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10 Friendly Habits Starbucks Employees Secretly Dislike

See what habits customers think are OK—but Starbucks baristas secretly wish we'd all stop doing.

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Barista served take away hot coffee cup to customer at counter bar in cafe restaurant,coffee shop business owner concept,Service mind waitressWeedezign/Getty Images

Expecting the Barista to Know Your Order

Your local Starbucks baristas might have a lighthearted, friendly banter with you each time you pick up your coffee. But that doesn’t mean they’ll remember your go-to coffee order every single time. It may be a nice gesture, but nice gestures like Starbucks pay it forward lines are friendly habits baristas don’t always like.

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Interior Of Coffee Shop With Customers Using Digital Devicesmonkeybusinessimages/Getty Images

Ordering from the Secret Menu

While some Starbucks baristas don’t mind creating a secret menu masterpiece, it does take extra time. You should save those special requests for a lull, when there aren’t swarms of people waiting for their drinks. This is how baristas feel about secret menu orders.

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Fresh hot coffee being poured into a cup from a stainless steel french press in a trendy cafegrandriver/Getty Images

Pouring Coffee in the Trash

Have you ever felt the hot, scorching temperature of a freshly brewed coffee from Starbucks? It may seem easier to pour a splash in the garbage to make room for milk or cream than to ask for room. But that hot coffee could burn a hole through the plastic trash bag. Not fun to clean up!

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Putting Dirty Dishes on the Bar

It’s sweet when a customer wants to corral dirty dishes for the barista, as long as they know where the dirty dishes belong. Don’t put them on the bar—look for a dish bin instead.

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Teenage girl paying for her coffee at the register. She signs the bill with her finger on the cash register tablet.Spiderstock/Getty Images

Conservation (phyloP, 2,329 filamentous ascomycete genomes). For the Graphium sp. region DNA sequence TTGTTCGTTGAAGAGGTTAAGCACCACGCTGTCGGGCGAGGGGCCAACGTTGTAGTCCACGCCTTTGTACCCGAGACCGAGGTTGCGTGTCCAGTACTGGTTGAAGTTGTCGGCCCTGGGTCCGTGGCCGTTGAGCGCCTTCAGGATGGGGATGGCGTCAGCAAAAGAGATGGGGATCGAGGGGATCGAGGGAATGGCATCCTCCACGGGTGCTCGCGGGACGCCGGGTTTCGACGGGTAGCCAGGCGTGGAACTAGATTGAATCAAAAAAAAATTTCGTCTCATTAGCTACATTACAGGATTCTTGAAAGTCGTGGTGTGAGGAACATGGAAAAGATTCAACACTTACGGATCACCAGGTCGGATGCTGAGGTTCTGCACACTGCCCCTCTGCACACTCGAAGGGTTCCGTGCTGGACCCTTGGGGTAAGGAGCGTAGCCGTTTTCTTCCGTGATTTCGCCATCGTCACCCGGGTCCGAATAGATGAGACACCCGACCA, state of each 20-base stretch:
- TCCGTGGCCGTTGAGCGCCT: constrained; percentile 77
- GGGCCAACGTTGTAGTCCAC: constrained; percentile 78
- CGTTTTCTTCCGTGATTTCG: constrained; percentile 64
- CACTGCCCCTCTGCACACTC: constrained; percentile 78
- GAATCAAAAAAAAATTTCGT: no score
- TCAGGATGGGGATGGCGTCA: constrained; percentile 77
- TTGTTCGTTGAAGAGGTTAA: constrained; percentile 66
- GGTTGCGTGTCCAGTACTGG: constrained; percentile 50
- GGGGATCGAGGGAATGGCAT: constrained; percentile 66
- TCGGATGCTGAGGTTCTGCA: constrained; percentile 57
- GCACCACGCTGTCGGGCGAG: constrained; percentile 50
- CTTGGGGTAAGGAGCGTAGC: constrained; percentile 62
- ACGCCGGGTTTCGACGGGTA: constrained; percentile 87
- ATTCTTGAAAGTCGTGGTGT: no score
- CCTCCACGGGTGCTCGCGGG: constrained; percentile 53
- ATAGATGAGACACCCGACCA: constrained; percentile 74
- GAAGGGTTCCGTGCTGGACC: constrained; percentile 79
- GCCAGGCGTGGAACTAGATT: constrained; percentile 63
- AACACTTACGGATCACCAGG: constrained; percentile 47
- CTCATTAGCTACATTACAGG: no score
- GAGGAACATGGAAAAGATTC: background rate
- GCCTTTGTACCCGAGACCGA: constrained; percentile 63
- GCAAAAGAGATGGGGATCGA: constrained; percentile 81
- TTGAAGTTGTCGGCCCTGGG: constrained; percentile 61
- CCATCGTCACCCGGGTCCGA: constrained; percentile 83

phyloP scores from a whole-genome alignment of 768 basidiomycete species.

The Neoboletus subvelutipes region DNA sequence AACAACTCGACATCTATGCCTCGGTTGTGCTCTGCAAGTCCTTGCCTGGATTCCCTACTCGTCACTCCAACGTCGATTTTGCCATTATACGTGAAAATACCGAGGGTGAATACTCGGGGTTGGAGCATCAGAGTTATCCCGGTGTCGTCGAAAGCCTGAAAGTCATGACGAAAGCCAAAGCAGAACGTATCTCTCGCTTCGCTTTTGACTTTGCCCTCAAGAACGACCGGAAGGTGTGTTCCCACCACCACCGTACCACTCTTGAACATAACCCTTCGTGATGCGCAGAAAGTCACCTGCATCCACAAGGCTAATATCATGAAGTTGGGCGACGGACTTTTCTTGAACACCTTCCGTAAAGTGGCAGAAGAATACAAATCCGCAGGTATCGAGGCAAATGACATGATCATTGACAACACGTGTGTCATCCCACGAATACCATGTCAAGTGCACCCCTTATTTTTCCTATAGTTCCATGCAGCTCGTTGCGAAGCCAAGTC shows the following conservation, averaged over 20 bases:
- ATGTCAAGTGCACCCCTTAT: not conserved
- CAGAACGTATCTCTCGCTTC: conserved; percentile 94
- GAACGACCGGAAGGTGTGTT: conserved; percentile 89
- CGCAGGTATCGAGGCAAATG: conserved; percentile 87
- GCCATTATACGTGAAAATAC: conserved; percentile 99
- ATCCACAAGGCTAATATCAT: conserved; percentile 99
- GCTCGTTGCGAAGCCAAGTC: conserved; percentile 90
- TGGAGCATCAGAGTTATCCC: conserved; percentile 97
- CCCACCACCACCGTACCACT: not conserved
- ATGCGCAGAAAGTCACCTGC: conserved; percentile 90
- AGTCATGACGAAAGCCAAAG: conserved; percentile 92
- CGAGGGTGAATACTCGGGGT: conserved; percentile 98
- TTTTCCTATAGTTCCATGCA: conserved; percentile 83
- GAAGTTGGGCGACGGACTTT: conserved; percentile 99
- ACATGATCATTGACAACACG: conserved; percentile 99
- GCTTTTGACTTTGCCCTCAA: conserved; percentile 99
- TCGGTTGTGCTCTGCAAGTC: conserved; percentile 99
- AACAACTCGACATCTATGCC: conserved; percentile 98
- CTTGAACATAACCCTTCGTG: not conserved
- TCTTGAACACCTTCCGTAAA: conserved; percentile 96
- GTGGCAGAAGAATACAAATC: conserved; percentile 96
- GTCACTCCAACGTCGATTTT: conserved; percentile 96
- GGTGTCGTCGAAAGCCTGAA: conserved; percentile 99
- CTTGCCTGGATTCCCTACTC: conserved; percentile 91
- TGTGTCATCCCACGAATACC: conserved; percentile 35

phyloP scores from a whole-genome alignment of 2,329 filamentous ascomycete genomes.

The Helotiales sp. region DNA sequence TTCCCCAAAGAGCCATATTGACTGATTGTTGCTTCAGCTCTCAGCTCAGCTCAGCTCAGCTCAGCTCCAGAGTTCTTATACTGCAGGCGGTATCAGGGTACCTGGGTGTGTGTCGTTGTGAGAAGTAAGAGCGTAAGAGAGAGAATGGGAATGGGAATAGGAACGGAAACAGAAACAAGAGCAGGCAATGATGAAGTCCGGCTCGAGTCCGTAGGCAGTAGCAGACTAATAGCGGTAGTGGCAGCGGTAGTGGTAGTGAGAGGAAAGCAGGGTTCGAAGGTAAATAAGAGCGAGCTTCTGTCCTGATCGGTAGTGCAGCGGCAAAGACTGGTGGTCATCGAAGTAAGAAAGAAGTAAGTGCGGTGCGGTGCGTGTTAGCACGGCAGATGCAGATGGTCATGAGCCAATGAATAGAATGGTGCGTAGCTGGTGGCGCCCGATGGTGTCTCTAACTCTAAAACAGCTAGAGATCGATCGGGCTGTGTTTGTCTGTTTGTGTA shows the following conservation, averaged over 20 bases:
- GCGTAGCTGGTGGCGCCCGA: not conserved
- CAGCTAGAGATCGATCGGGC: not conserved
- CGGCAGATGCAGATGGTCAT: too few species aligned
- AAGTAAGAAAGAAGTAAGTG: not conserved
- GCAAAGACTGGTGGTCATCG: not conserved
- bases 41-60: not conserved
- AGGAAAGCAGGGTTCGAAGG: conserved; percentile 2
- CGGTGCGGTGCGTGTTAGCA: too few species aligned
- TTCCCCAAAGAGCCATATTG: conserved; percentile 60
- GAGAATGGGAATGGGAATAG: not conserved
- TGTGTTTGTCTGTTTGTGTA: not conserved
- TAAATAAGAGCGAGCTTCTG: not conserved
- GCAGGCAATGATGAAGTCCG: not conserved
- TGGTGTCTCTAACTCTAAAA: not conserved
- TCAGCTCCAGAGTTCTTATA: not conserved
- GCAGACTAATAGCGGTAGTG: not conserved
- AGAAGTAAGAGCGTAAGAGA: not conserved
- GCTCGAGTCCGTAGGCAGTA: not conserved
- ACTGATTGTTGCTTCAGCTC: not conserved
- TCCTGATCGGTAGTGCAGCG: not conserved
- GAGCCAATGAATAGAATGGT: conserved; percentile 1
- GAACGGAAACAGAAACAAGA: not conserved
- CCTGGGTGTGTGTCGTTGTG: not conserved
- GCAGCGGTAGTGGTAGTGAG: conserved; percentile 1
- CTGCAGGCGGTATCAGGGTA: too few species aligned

Interrupting the Barista

You may think it’s saving the barista time when you interrupt the barista as she asks if you’d like a copy of your receipt. But cutting off a Starbucks barista is plain rude.

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An unrecognizable coffee shop customer stands across the checkout counter from an unrecognizable barista and reaches out to put a paper bill in the tips jar.SDI Productions/Getty Images

Telling a Barista to Pocket a Tip

Yes—tips are a great way to show your barista some love! Take note that Starbucks employees share their tips, though. Their manager will collect all tips and distribute them based on hours worked at the end of each week.

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Beautiful woman having a cup of coffeepixelfit/Getty Images

Waiting at the Counter

Baristas appreciate when a customer is listening for their name to be called. What they don’t like? A customer who crowds the hand-off counter anxiously awaiting their drink. See what Starbucks employees won’t tell you.

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Not Asking for a Specific Food Item

Don’t vaguely point in the general direction of the food display case in Starbucks and say something along the lines of, “I’ll have one of those!” It’s a lot easier for the barista (who is behind the counter) when you specify the exact name of the pastry or sandwich you’re ordering.

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Friendly black waitress asking female customer her name to write on her coffee to go cup while smilingHispanolistic/Getty Images

Asking “Is That My Drink?”

Starbucks baristas take extra time to write their customers’ names on the cups to make it as easy as possible for a person to find their drink.

Pro Tip: If you didn’t order a venti coconutmilk latte, then the venti coconutmilk latte your barista placed on the hand-off counter is probably not yours.

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A smiling female coffee shop barista stands behind the checkout counter across from an unrecognizable patron. She looks down as she writes his order on a coffee cup.SDI Productions/Getty Images

Spelling Your Name Out Loud

If a Starbucks barista needs to clarify your name from another customer’s, they’ll ask. Otherwise, taking time out of their busy day to make sure your name is spelled correctly does just that—takes up more time.

This is how to order at Starbucks like a regular.

Taylor Murphy
Taylor is a food, parenting and health writer. When she's not writing about the newest Oreo flavor or her favorite kitchen appliance, she can be found searching for her next coffee fix or taste-testing recipes with her daughter.